Muslim authorities encourage Eid Al-Fitr prayers at home to help 'save humanity' from coronavirus

Muslim authorities encourage Eid Al-Fitr prayers at home to help 'save humanity' from coronavirus
Annual Eid Al-Fitr prayers this year will be held at home, as the world struggles to contain the novel coronavirus outbreak.
2 min read
18 May, 2020
Ramadan Taraweeh prayers this year were performed from home [Getty]

Saudi Arabia and Egypt's top Islamic institutions announced a legal ruling permitting Eid prayers at home, as the world continues to struggle with the global coronavirus pandemic.

Egypt's Al-Azhar and Saudi Arabia's Grand Mufti Sheikh Abdulaziz Al-Sheikh said it was permissible to perform the annual Eid al-Fitr prayer at home, extending precautionary measures to help stem the spread of Covd-19.

Muslims can perform the prayers individually or in congregation with their families within their homes, a statement by Al-Azhar said. It noted that the move is necessary to serve the greater Islamic purpose of protecting humanity from danger.

"The sermon is not required for the Eid prayer if it is being performed at home," the statement said, detailing the process of the prayer.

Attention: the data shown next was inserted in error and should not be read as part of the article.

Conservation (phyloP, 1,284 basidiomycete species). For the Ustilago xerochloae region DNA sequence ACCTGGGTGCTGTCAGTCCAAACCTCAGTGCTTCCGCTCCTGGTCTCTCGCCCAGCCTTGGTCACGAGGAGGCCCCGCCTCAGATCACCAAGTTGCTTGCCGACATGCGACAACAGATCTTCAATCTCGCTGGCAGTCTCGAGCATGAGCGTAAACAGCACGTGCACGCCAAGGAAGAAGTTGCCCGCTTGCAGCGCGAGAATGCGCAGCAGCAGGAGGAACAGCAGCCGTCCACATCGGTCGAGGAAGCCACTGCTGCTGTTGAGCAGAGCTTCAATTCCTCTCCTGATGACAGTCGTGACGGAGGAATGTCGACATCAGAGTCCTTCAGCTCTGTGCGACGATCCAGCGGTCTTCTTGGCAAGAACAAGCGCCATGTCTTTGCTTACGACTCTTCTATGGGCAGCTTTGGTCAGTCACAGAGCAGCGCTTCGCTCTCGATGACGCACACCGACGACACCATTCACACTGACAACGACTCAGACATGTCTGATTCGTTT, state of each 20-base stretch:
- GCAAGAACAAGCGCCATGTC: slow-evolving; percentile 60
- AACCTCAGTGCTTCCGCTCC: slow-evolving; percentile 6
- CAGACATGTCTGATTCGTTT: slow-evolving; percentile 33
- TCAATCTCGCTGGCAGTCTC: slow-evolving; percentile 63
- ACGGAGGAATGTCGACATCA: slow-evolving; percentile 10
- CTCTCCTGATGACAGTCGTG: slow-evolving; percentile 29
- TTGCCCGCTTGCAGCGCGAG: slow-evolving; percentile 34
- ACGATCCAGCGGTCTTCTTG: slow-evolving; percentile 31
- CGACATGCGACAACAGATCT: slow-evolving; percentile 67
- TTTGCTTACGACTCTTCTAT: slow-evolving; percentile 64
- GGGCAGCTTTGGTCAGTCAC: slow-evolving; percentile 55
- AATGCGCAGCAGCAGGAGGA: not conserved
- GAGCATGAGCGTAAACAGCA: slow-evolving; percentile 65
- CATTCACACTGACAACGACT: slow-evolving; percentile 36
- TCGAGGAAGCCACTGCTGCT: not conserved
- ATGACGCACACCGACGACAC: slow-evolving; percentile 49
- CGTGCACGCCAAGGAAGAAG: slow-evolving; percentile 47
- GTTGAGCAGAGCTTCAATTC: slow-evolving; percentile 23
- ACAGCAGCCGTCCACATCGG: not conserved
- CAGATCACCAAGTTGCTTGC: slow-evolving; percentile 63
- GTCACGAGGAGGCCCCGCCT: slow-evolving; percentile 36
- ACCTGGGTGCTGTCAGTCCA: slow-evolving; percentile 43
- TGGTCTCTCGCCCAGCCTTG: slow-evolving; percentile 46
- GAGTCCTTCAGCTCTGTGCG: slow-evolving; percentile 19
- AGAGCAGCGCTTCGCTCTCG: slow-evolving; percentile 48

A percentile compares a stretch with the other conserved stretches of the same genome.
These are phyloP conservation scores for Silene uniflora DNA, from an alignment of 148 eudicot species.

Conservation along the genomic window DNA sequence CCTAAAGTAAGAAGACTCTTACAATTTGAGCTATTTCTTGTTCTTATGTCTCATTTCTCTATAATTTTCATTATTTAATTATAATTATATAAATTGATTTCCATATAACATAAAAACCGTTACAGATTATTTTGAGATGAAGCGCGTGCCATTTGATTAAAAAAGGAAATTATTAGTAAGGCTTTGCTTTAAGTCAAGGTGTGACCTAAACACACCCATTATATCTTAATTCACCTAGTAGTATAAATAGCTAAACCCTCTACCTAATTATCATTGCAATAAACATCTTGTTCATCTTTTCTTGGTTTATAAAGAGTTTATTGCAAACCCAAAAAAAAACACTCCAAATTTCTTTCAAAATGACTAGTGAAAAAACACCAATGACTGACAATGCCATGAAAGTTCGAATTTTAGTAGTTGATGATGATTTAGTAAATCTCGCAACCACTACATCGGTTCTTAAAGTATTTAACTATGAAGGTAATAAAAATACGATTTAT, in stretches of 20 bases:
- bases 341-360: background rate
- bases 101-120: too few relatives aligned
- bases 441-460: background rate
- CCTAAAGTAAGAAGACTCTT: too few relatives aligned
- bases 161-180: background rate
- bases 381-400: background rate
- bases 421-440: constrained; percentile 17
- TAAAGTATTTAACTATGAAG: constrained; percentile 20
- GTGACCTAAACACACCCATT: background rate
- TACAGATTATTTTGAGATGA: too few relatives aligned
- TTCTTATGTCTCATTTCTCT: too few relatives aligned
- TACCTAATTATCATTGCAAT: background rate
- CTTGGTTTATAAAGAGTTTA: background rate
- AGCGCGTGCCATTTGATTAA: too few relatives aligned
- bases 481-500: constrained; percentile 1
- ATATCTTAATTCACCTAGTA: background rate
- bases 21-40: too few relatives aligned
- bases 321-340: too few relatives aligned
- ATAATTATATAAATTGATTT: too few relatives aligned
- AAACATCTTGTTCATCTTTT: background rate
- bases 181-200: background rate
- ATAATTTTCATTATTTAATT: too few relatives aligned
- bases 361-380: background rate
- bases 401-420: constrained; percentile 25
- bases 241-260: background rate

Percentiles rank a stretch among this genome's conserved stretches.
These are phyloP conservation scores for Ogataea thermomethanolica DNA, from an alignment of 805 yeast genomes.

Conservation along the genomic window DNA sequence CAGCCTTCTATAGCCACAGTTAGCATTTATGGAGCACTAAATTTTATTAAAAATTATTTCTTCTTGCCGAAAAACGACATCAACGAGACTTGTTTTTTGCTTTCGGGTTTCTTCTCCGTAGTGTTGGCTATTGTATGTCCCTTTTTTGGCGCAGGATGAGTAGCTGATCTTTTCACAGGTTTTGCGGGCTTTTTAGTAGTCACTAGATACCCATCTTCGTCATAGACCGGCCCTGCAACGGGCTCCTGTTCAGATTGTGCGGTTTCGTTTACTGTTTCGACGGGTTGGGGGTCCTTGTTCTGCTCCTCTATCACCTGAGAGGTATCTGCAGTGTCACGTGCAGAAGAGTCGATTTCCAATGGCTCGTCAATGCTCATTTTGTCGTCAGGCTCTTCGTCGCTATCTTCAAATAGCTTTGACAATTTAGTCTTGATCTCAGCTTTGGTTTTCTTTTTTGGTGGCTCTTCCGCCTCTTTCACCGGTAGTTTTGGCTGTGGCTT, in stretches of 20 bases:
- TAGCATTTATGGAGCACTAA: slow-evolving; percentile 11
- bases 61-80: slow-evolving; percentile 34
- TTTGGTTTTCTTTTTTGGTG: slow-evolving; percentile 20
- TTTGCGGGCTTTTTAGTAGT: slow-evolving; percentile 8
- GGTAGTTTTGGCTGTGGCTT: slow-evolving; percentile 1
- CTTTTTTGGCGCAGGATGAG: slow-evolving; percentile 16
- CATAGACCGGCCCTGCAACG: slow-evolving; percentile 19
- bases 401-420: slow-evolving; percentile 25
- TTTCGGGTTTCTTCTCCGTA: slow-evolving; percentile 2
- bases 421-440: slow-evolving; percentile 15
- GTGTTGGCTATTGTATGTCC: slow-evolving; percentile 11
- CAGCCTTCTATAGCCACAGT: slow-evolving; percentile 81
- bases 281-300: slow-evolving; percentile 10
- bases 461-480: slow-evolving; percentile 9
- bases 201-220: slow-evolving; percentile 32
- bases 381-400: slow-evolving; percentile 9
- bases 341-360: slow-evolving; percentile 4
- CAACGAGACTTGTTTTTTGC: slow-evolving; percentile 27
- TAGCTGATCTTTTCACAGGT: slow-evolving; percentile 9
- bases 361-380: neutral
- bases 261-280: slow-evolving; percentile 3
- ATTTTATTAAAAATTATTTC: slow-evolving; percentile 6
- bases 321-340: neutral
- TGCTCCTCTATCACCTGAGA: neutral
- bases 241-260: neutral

Read also: Ramadan, kids and quarantine - a survival guide

The statement came as Egypt on Sunday announced a lengthening of its night-time curfew and other measures to prevent large gatherings occurring during Eid al-Fitr holidays, which marks the end of the Muslim holy month of Ramadan.

"All shops, malls, restaurants, entertainment facilities, beaches and public parks will be closed for six days from May 24-29," said Prime Minister Mostafa Madbouli.

Public transport will be halted and the nationwide curfew enforced from 5pm during that period, he told a Cairo press conference.

During the fasting month of Ramadan, the curfew ran from 9pm to 6am.

Eid Al-Fitr is normally marked by mass morning prayers, visits of family and friends, and large gatherings in public spaces and parks.  

Egypt has since late March banned prayer gatherings and suspended air traffic among other steps to slow the spread of coronavirus among the country's 100 million people. 

The health ministry has so far recorded 12,229 confirmed Covid-19 cases, including 630 fatalities. 

Madbouli said the measures will be eased following the week of Eid celebrations and the curfew will start at 8pm from 30 May. 

"People will be required to wear face masks in public, closed and crowded places," he said, adding that violators will face penalties, without elaborating.  

Egypt has since early May allowed a gradual resumption of some suspended government services.

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